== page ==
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Mark Fleischmann Posted: Sep 14, 2006 0 comments
In a world where manufacturers all too often behave with a depraved indifference toward the muscles of the lower abdomen, Thiel has introduced a speaker that poses no hazard to the delicate. True, Jim Thiel dodged the all-important weight question, but judging from the way he picked it up and casually hefted it, the SCS4 should be just my kind of speaker. It has the same coaxial driver array as the SCS3, uses a challenging (Jim said) first-order crossover, and will ship before year-end for less than $1000. I will try this at home. The Thiel exhibit is using it as the center and surround speakers in a demo system with the floorstanding CS3.7--unveiled nine months ago at CES and previously unheard--serving as front left/right.
Mark Fleischmann Posted: Sep 04, 2008 0 comments
You hire a marketing firm and what happens? They decided to rechristen your cool wired/wireless music networking scheme with a word containing a diaeresis (look it up). But then, they also come up with cool ideas like festooning your demo room with LP covers. Signal sources included both a turntable and a Blu-ray player. It was tasty. Look for Zöet in 2009.
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Mark Fleischmann Posted: Feb 10, 2006 0 comments
Unique is not a word to throw around lightly. To be unique, a product has to be like nothing else out there. Even by the strictest standard, however, the Boomtube from Think Outside can wrap itself in the mantle of uniqueness. This little emperor is well clothed.
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Mark Fleischmann Posted: Jun 03, 2008 0 comments
"This message will self-destruct in five seconds," goes the old Mission Impossible slogan. But are you interested in buying a DVD that self-destructs in 48 hours?
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Mark Fleischmann Posted: Jul 05, 2013 3 comments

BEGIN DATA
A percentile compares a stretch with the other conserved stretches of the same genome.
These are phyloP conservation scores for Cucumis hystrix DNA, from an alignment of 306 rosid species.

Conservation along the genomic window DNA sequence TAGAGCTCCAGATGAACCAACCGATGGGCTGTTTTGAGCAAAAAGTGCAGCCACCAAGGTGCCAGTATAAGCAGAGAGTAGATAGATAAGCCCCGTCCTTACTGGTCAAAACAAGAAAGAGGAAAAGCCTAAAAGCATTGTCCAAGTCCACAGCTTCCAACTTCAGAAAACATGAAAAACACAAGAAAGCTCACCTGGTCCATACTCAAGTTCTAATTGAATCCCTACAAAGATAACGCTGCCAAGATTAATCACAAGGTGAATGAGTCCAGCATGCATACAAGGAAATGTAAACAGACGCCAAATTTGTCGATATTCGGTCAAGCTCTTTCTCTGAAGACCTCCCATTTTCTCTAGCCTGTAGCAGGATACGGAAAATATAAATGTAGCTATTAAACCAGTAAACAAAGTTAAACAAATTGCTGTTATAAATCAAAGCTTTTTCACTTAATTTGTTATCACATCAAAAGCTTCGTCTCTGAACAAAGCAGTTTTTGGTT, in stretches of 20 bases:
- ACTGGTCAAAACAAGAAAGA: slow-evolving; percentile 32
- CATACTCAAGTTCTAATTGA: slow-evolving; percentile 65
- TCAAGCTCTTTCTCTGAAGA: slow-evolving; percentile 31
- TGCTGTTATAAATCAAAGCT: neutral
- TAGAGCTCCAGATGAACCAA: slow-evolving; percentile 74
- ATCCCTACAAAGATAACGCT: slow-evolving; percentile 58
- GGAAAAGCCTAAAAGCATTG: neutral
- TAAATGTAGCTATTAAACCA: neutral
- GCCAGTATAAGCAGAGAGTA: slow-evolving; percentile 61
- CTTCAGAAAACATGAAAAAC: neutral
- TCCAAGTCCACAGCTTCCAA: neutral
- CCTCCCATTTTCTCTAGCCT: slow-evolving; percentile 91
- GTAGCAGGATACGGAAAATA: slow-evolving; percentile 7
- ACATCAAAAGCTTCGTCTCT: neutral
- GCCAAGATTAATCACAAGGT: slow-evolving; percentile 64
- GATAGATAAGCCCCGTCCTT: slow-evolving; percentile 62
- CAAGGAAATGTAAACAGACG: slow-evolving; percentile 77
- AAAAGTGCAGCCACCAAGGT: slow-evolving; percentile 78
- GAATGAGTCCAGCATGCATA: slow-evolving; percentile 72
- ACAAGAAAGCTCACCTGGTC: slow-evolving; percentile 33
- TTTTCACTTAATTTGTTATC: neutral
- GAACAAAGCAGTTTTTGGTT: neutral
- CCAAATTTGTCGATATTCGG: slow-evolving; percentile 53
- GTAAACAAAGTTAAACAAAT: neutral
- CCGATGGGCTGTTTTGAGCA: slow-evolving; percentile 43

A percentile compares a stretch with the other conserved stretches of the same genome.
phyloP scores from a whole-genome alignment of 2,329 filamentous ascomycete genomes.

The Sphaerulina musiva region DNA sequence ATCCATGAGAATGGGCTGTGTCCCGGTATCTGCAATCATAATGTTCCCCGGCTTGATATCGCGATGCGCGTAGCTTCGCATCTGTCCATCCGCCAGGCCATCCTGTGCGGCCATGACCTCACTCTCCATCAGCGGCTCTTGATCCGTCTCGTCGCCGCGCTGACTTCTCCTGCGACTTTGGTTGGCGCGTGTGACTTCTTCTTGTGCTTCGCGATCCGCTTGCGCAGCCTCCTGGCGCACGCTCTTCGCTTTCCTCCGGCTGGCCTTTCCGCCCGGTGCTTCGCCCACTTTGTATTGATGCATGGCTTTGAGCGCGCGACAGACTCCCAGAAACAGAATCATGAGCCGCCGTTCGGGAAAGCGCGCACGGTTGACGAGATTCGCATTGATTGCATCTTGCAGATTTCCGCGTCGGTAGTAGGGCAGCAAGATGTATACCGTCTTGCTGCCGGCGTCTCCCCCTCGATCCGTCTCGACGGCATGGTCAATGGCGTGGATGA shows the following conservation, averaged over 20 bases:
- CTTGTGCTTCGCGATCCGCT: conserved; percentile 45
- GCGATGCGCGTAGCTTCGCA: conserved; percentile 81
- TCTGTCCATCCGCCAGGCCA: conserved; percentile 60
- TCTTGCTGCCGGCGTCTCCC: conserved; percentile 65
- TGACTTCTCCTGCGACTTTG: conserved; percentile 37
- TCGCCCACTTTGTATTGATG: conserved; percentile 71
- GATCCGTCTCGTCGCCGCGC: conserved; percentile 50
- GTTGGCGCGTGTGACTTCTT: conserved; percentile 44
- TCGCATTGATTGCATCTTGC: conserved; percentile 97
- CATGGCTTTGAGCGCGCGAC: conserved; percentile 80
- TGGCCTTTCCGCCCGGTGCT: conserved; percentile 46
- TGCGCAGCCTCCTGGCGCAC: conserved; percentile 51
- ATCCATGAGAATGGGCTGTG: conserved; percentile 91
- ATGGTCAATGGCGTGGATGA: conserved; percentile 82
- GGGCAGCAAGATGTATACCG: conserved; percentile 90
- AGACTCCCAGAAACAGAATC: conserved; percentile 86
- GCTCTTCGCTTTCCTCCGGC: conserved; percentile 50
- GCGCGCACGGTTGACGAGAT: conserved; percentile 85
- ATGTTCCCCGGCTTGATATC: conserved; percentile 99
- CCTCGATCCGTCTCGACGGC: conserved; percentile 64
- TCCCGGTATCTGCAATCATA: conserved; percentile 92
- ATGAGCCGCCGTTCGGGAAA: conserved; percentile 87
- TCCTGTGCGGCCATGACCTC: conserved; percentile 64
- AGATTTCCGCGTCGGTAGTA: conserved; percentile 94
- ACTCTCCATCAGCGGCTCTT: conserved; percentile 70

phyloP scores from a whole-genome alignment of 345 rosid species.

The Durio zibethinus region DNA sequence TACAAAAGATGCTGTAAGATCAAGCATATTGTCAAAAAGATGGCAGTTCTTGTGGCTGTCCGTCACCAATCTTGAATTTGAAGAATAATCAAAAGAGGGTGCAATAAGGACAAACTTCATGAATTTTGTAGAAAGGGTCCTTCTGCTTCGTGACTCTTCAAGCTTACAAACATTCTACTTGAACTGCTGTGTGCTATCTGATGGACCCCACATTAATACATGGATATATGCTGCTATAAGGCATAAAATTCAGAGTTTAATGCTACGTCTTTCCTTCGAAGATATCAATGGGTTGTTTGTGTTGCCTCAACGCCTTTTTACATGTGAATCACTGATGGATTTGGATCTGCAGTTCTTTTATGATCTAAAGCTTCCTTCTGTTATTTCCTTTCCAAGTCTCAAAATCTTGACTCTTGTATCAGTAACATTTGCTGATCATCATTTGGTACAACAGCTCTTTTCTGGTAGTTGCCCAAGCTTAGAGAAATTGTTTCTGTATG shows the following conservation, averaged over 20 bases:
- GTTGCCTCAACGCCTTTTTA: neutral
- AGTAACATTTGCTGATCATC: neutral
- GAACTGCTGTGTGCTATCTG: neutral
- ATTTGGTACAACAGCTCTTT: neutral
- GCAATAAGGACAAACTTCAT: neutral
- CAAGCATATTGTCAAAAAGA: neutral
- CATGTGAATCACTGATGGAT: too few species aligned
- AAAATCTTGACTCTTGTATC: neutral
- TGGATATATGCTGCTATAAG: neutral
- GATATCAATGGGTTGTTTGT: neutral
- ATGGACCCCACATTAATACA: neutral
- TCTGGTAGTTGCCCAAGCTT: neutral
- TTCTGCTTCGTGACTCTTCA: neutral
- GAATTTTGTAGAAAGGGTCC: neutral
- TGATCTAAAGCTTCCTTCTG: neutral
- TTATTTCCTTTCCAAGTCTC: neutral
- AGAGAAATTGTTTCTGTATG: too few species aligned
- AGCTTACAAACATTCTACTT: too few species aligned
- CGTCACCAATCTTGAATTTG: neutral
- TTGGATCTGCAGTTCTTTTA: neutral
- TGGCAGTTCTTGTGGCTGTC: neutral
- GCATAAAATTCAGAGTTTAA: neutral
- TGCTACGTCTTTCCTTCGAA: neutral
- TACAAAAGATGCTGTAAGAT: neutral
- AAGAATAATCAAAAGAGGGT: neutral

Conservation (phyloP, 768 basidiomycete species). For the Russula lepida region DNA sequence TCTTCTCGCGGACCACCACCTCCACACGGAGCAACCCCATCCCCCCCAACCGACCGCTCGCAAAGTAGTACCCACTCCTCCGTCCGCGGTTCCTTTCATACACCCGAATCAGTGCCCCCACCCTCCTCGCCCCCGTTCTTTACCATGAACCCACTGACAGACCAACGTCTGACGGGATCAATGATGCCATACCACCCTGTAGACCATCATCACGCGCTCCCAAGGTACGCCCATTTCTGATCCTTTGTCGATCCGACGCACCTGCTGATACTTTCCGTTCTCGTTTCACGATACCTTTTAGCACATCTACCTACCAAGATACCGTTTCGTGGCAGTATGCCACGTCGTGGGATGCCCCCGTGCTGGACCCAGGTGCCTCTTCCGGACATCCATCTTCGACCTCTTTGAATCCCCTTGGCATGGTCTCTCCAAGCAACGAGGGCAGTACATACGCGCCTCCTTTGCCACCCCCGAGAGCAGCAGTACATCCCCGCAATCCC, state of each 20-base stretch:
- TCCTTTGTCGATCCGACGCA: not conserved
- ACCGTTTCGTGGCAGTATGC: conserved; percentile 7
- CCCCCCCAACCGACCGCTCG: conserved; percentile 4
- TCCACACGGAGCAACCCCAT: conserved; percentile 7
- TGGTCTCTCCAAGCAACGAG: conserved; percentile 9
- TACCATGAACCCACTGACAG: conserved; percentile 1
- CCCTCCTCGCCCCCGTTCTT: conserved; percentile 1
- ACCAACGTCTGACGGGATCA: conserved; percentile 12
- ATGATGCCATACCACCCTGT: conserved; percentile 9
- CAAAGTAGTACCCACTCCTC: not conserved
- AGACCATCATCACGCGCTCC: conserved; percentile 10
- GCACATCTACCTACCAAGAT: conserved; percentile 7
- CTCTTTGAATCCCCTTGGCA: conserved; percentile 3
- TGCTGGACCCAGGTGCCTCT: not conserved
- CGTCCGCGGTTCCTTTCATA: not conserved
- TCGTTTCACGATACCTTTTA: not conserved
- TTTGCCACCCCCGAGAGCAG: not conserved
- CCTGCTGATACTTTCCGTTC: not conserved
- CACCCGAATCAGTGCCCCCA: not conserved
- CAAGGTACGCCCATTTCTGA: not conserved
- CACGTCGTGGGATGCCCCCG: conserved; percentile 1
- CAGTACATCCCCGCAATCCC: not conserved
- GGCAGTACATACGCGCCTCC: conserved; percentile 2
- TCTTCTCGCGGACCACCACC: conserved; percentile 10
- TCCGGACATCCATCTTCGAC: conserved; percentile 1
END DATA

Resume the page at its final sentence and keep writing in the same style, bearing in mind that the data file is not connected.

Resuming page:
In every review I write of a surround receiver or speaker system, I tap out a graf on associated equipment used to audition the product. You can always find it between the product description and the listening notes. Whenever I read an audio review, I feel cast adrift if the reviewer doesn't disclose what's in his reference system. After all, the receiver I use to review a set of speakers, or the speakers I use to review a receiver, may exert a significant effect on the product's performance and how I perceive it. So does the room, for that matter, and maybe I'll tackle that subject someday. I use asymmetrical long-wall placement in a room with six sides where no two sides are the same length. That should make for an interesting blog. In the meantime, here's a more detailed description of what's in my rack, moving from top to bottom.

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Mark Fleischmann Posted: Sep 30, 2015 1 comments
Music services like Pandora generate musical recommendations based on your listening habits. Will the next step be to recommend music based on your brain type? In a study called “Musical Preferences Are Linked to Cognitive Styles,” researchers at the University of Cambridge asked 4,000 participants to fill out questionnaires and rate several pieces of music. Their goal was to classify listeners according to the E-S (empathizingsystemizing) theory.
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Mark Fleischmann Posted: Jan 08, 2009 0 comments
The Obama transition team has asked that the DTV transition be postponed beyond its previously scheduled February 17, 2009 deadline. We'll cover this story in our News section next week when we have time to breathe.
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Mark Fleischmann Posted: Sep 12, 2014 0 comments
You might suspect the top-firing driver in Sonus Faber's Lilium tower ($70,000/pair) makes it a Dolby Atmos enabled speaker. But you'd be wrong. That's a bass driver, not a height driver, and it's complemented by a bottom-firing passive radiator. The 3.5-way system is triwired and, as you'd expect from the luxury-minded Italian manufacturer, dressed to kill. Price: $70,000/pair.
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Mark Fleischmann Posted: Dec 17, 2007 0 comments
What your money buys in budget, moderate, and high-end surround receivers.

At the heart of a typical home theater system is the surround receiver. True, the video display might be the emotional heart of your system—but only if you're willing to settle for tinny sound. You might also go bleeding-edge and ditch the surround receiver for high-end separates, namely a preamp/processor and multichannel amp. In that case, I salute you. But I aim today's homily at the average Joe or Jack or Jill who wants the best surround sound available from a one-box receiver.

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